Individuals can protect assets from Medicaid by drafting a life estate for their real estate, which names an individual as the life tenant and names someone he trusts as the remainder man, explains LegalZoom. The state cannot make a claim against the property if another person owns it.Continue Reading
The problem with life estate transfers is that the state can go after the property if the individual retaining a life estate needs nursing home care within a five-year window after the property was transferred, says LegalZoom.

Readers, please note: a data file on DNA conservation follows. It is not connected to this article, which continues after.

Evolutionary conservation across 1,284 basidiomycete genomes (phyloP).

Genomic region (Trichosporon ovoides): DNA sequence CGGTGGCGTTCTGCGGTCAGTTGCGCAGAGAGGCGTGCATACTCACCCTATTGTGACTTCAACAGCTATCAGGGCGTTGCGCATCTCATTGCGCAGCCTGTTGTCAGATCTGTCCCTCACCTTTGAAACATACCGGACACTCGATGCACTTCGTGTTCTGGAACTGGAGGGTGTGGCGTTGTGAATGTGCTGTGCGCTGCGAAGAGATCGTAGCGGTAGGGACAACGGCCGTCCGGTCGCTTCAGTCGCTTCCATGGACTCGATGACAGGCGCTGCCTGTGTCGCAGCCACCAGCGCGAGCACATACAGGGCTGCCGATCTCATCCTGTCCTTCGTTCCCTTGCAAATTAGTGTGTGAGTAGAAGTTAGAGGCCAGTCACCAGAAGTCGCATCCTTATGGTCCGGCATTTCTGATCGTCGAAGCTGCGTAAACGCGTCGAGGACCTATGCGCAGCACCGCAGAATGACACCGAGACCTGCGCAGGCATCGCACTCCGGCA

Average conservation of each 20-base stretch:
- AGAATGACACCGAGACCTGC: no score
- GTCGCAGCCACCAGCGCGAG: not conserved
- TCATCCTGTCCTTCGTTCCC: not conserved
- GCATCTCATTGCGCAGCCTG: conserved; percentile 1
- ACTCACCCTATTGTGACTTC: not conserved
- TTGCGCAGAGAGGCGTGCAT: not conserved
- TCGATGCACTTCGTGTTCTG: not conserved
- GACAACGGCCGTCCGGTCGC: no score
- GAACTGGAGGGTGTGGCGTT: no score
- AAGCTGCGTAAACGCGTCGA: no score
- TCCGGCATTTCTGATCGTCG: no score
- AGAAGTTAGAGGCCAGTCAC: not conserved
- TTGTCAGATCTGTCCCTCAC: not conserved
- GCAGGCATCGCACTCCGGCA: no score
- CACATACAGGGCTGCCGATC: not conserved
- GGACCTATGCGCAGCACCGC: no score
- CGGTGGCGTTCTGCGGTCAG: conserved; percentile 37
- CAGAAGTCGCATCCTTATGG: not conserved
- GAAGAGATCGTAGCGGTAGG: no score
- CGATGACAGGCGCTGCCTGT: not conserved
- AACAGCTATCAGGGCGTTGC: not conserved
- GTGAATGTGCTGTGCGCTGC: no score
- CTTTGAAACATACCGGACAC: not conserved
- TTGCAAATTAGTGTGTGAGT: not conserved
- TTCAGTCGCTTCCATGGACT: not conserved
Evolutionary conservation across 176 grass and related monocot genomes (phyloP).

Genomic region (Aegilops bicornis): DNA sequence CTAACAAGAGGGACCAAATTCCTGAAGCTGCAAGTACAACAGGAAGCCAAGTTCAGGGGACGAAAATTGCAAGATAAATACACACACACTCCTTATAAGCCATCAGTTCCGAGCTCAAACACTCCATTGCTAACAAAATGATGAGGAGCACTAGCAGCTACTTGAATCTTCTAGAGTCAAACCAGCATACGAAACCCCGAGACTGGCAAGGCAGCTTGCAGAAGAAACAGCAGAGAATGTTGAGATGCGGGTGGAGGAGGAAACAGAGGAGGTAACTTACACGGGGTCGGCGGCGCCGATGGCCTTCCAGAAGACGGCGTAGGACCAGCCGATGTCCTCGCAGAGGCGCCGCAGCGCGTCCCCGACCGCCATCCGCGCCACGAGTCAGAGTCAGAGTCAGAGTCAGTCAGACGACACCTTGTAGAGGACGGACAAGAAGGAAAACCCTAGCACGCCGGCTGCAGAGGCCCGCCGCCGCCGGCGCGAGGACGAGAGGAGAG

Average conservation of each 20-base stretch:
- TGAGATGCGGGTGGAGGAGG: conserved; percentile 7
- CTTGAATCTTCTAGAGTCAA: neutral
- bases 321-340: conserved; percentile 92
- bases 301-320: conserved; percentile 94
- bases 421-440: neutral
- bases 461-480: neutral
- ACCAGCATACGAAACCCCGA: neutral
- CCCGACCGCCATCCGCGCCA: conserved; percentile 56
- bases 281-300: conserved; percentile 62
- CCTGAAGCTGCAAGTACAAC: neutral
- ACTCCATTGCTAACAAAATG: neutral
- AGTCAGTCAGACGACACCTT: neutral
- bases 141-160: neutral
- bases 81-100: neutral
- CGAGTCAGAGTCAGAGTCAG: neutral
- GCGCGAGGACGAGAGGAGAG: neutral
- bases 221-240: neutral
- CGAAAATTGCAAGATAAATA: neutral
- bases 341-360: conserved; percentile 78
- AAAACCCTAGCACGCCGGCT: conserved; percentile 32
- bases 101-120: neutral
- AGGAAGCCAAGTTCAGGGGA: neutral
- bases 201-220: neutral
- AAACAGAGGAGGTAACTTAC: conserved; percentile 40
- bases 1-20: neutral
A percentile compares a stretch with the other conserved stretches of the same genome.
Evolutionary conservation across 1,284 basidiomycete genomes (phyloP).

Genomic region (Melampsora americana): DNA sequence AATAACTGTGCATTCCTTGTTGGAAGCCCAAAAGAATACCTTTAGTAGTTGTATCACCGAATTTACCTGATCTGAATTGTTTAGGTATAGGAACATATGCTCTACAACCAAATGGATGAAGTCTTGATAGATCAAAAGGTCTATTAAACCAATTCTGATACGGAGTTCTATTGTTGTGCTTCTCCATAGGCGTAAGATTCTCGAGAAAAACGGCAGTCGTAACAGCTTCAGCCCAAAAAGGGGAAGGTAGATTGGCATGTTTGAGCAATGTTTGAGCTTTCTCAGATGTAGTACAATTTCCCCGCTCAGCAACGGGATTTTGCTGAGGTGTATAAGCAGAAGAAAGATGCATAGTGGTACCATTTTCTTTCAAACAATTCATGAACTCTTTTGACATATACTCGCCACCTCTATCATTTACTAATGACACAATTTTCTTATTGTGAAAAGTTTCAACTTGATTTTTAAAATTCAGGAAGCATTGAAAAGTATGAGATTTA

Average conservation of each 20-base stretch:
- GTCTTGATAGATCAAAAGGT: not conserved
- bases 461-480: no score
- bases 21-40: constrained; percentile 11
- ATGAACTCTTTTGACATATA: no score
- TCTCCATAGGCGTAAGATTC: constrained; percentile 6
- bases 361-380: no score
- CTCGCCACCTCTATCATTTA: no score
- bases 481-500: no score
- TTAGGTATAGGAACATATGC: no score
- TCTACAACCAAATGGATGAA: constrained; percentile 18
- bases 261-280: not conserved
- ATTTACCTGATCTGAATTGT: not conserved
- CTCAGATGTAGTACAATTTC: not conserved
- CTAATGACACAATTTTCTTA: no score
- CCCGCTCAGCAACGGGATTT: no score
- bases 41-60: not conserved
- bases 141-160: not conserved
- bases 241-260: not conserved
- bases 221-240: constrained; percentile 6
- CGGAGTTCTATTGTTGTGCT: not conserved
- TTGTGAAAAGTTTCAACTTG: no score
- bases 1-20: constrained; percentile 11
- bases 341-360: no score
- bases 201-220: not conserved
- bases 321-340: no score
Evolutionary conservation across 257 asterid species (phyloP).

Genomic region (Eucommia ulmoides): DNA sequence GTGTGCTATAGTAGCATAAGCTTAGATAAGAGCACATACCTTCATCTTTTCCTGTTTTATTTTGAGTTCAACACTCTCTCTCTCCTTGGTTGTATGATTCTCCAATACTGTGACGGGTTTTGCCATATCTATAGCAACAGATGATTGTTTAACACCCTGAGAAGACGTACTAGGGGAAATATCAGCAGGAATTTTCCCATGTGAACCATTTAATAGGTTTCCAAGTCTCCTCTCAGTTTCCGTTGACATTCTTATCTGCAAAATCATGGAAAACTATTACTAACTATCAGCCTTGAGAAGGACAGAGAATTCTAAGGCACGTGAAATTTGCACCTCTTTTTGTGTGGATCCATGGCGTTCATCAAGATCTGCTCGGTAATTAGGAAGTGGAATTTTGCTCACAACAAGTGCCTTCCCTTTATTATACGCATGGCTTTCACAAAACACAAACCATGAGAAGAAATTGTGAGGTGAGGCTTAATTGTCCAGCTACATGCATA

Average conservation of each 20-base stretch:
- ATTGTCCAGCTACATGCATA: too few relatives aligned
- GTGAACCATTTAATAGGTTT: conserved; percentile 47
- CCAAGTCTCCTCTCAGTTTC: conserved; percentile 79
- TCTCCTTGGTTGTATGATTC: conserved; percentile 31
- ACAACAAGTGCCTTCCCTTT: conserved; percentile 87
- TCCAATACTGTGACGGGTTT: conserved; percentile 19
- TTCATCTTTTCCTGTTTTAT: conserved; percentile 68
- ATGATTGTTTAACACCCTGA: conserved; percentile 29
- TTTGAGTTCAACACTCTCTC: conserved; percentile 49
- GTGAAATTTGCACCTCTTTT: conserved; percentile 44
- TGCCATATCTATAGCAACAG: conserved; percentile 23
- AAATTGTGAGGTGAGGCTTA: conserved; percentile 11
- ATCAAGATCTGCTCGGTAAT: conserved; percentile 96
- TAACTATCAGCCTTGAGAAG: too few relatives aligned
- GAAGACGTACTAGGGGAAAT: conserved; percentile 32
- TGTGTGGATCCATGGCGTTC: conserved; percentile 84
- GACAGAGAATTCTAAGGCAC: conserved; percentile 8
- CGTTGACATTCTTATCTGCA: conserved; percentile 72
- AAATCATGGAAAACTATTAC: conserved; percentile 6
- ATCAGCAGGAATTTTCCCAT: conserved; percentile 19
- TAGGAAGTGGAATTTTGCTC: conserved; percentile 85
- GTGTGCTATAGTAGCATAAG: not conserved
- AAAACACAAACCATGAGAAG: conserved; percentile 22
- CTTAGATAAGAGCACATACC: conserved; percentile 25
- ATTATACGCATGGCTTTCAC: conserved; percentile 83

Another way to protect assets is to place liquid assets into an annuity. Some states do not count periodic payouts from annuities when they determine an individual's eligibility for Medicaid. Assets are transferred into an annuity, and the individual can qualify for nursing home care covered by Medicaid without having to spend down his assets. Individuals who live in states that do count annuity payouts when determining Medicaid eligibility can still transfer assets into an annuity, but they cannot use Medicaid's services for a specific period of time following the transfer, says LegalZoom. Another move to protect assets is to shelter money through an irrevocable trust. An irrevocable trust is exempt from nursing home costs.Learn more about Health Insurance